By analyzing electrical brainwaves, a team of scientists from Texas has found that depressed people are drawn to negative information in a way that non-depressed people are not. Their new findings are published in Biological Psychology.
“We knew that past research has demonstrated a link between making decisions about whether words are self-referential and mood, and that there appear to be consistent patterns in how the brainwaves of individuals with major depression respond to that decision-making,” explained study author Justin Dainer-Best of the University of Texas.
“The field is moving towards data-driven psychology, and we continue to search for the mechanisms driving major depression. We think that replicating and pushing this work further is important for understanding which markers and mechanisms are worth targeting in interventions.”
The researchers used electroencephalography (EEG) to compare the brain activity of 22 adults with Major Depressive Disorder to a control group of 24 healthy adults. The participants viewed positive and negative words on a computer screen and made rapid judgments about whether the words described them.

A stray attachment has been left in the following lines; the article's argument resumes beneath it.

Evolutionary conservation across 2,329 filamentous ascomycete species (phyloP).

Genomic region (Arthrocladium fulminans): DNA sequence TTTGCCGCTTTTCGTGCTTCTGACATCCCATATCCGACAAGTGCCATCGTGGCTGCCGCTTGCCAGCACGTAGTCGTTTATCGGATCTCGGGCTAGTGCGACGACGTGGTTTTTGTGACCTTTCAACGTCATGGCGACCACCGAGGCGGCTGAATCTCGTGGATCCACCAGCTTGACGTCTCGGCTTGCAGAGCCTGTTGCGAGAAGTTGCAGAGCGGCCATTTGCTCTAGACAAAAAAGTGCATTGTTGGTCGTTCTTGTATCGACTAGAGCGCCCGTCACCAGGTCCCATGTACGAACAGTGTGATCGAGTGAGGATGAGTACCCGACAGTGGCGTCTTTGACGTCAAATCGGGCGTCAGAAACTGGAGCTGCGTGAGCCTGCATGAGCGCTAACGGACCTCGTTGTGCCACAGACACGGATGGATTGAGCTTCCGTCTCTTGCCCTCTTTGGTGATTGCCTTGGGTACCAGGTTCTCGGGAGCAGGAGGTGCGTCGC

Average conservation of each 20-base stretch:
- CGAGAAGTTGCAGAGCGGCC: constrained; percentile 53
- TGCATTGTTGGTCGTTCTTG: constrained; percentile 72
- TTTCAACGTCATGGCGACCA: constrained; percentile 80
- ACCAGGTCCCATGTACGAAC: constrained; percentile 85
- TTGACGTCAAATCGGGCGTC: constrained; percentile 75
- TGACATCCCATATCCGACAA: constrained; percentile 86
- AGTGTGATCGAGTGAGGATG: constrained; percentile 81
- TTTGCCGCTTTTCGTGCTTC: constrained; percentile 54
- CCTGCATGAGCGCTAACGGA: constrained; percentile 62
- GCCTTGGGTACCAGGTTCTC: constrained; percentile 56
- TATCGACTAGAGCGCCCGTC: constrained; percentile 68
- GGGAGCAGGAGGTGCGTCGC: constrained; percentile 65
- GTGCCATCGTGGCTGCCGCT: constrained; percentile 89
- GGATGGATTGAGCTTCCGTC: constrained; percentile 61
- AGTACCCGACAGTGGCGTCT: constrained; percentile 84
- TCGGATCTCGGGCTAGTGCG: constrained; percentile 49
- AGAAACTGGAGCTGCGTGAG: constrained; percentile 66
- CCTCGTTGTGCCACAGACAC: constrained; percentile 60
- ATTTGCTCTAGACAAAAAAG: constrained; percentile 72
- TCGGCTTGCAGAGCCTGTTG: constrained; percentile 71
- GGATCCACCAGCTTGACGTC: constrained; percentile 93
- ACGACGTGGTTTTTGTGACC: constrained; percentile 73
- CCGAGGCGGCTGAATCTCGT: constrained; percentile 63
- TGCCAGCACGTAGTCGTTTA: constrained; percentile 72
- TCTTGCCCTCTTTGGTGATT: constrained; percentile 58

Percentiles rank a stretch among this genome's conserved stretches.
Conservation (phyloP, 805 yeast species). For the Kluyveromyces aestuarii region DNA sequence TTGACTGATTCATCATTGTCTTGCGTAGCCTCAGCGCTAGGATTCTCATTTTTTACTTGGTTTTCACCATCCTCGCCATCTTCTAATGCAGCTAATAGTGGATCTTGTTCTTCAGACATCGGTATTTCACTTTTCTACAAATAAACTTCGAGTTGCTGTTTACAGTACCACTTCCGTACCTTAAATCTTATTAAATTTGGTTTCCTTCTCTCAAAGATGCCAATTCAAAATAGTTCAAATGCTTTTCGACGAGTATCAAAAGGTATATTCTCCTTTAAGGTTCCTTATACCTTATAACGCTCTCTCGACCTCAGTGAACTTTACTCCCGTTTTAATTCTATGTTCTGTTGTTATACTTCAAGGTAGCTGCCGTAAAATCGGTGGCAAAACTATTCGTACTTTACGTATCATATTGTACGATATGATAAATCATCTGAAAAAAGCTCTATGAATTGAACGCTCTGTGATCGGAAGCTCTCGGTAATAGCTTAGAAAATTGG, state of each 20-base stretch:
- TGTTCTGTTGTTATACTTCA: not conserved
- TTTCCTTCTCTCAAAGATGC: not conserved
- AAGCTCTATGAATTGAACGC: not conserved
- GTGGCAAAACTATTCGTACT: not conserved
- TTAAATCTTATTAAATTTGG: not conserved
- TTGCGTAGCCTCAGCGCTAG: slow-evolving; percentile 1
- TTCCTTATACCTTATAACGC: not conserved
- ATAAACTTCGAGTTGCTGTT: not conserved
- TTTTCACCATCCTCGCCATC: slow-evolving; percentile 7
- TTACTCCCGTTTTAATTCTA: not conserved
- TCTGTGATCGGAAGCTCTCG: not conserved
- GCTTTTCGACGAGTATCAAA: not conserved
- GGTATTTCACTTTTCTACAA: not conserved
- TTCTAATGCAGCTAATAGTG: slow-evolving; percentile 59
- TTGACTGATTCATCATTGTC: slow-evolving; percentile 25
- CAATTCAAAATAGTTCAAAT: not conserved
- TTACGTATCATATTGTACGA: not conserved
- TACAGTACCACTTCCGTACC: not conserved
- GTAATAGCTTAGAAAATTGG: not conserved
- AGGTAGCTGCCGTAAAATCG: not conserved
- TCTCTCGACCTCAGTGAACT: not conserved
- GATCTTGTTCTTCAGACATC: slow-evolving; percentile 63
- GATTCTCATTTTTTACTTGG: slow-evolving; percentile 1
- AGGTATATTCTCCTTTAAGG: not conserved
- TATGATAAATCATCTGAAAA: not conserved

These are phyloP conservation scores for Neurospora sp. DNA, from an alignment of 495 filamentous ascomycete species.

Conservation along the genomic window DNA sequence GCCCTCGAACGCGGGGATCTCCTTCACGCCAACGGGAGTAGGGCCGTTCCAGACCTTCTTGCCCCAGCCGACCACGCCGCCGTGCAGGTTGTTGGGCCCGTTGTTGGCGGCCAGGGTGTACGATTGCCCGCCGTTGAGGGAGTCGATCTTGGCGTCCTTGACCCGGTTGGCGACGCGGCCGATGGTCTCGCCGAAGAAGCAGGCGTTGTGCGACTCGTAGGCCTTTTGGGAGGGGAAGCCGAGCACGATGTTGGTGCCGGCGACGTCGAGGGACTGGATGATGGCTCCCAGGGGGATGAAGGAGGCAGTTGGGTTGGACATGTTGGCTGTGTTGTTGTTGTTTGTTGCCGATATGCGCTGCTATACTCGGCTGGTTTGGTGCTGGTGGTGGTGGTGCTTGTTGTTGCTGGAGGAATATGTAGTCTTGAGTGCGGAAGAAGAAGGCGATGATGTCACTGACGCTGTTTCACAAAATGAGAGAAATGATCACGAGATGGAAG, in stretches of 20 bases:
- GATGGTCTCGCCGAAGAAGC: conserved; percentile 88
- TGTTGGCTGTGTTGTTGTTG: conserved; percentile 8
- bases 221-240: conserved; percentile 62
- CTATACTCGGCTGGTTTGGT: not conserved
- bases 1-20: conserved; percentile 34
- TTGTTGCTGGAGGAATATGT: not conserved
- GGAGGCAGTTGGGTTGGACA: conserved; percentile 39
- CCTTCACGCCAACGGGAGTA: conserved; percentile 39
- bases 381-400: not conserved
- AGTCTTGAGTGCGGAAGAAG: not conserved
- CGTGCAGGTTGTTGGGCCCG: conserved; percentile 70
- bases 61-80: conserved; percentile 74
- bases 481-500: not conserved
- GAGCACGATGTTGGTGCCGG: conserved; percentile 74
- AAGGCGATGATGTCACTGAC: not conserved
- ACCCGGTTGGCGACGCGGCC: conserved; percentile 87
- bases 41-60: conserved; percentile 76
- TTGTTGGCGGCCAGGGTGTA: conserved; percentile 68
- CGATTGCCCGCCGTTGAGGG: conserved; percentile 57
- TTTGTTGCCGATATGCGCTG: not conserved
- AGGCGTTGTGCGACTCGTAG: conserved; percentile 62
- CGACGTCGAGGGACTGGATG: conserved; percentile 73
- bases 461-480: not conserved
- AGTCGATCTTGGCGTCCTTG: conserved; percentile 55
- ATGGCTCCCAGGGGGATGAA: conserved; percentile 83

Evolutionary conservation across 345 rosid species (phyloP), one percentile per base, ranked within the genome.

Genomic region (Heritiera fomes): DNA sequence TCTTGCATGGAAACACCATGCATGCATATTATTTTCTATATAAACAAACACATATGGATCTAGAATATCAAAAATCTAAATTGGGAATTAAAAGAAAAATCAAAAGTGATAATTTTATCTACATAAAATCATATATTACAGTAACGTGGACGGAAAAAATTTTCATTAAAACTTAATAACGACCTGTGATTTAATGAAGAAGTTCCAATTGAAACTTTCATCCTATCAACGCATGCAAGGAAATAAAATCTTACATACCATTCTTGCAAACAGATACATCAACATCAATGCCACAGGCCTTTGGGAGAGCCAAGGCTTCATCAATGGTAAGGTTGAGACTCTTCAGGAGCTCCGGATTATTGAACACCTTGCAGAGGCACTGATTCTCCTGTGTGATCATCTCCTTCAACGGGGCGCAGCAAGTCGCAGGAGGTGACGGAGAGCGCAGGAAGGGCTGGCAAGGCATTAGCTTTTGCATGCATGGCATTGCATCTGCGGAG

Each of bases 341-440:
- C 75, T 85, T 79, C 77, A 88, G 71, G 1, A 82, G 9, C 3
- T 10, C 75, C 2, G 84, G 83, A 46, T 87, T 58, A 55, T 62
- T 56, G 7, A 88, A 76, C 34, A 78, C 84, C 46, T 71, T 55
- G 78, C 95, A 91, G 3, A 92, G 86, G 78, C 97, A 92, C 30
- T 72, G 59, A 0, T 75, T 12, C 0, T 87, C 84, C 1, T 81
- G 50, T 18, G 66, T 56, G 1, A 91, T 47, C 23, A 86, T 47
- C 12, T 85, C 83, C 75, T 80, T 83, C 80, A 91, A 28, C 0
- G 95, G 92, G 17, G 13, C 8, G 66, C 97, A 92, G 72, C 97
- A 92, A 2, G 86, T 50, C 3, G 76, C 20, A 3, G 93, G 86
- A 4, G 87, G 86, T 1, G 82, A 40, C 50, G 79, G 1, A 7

As previous research has found, depressed participants were more likely to say that the negative words described them. But the researchers found this was reflected in their brain activity as well.
The EEG recordings indicated that negative words captured the attention of depressed participants to a greater degree than positive words during the later stages of information processing.
“The key here is really that last point in the highlights — ‘Sustained attention for negative stimuli may be an important target for depression interventions’,” Dainer-Best explained to PsyPost.
“Putting that another way, we found that adults who were depressed were drawn to negative information in a way that those who weren’t depressed were not, and this was apparent not just in how they responded to the task but in their EEG as well. This is promising for future treatment research.”
Dainer-Best noted that future research on this topic would benefit from larger sample sizes.
“This is a small study, and while it replicated some previous research, there were some differences in the results that weren’t simply driven by our analytic techniques,” he said. “I think the real proof of these results will come when we have a treatment study that shows these EEG differences before treatment, and their amelioration after treatment.”
The study, “Sustained engagement of attention is associated with increased negative self-referent processing in major depressive disorder“, was also co-authored by Logan T. Trujillo, David M. Schnyer, and Christopher G. Beevers.